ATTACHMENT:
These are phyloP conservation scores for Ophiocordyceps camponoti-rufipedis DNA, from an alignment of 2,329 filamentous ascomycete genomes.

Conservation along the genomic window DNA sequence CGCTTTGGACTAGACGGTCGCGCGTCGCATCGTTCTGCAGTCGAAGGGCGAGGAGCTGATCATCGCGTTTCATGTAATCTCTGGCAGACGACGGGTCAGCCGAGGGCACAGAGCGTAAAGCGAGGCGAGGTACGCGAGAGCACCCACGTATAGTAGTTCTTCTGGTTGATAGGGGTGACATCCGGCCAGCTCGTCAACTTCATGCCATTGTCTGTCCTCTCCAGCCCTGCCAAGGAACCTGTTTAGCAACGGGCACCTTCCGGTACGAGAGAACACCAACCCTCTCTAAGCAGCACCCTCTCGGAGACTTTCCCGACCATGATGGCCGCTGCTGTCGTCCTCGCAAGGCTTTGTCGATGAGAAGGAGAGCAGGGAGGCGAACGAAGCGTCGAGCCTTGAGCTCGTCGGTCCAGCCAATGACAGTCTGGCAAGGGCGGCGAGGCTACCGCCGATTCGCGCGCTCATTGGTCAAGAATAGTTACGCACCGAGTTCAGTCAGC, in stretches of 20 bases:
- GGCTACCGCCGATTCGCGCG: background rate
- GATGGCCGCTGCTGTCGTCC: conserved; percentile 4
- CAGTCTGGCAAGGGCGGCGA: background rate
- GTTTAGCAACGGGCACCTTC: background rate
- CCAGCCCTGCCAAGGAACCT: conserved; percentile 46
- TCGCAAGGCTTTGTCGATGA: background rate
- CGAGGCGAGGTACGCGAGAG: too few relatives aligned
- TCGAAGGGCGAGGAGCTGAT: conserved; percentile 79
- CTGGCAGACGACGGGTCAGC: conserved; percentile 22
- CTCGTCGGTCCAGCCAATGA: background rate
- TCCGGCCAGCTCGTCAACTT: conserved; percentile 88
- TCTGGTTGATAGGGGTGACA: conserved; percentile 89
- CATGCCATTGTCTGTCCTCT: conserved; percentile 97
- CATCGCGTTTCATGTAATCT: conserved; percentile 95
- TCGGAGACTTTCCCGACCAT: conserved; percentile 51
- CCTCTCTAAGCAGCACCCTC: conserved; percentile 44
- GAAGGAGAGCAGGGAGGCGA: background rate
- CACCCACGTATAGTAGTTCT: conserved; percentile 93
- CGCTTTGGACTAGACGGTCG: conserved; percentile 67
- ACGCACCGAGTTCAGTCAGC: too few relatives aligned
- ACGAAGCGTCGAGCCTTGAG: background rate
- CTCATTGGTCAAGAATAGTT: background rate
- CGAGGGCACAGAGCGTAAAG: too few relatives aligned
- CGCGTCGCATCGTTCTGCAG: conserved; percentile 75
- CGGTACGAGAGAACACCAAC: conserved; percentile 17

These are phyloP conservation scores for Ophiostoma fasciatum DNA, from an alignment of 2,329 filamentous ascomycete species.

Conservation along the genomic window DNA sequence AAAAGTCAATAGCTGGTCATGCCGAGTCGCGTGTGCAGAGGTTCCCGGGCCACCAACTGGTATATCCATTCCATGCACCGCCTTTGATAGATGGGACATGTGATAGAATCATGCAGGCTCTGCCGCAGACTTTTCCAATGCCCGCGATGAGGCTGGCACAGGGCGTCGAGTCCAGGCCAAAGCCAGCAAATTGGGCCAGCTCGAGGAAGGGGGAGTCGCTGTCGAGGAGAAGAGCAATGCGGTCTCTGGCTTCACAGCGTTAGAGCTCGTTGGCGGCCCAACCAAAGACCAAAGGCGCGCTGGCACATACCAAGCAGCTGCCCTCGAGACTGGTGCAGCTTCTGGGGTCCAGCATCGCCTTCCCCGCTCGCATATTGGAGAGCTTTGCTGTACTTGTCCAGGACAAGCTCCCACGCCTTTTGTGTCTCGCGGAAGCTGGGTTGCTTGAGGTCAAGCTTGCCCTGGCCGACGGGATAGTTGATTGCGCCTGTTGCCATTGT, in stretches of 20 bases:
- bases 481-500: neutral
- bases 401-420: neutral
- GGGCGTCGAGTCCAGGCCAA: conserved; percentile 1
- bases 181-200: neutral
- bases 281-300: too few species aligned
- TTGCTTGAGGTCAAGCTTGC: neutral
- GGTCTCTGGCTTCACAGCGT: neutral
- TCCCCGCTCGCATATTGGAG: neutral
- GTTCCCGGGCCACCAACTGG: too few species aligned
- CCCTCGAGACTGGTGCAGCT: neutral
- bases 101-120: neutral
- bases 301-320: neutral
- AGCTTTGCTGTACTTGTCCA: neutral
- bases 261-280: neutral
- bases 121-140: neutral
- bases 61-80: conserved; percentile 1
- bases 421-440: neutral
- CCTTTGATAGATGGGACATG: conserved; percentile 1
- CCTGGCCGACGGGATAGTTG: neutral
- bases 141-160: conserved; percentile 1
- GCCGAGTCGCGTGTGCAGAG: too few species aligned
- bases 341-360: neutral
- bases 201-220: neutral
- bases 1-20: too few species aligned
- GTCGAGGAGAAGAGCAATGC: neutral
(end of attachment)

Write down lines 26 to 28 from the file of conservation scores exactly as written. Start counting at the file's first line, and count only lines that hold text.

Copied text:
- CGCGTCGCATCGTTCTGCAG: conserved; percentile 75
- CGGTACGAGAGAACACCAAC: conserved; percentile 17

These are phyloP conservation scores for Ophiostoma fasciatum DNA, from an alignment of 2,329 filamentous ascomycete species.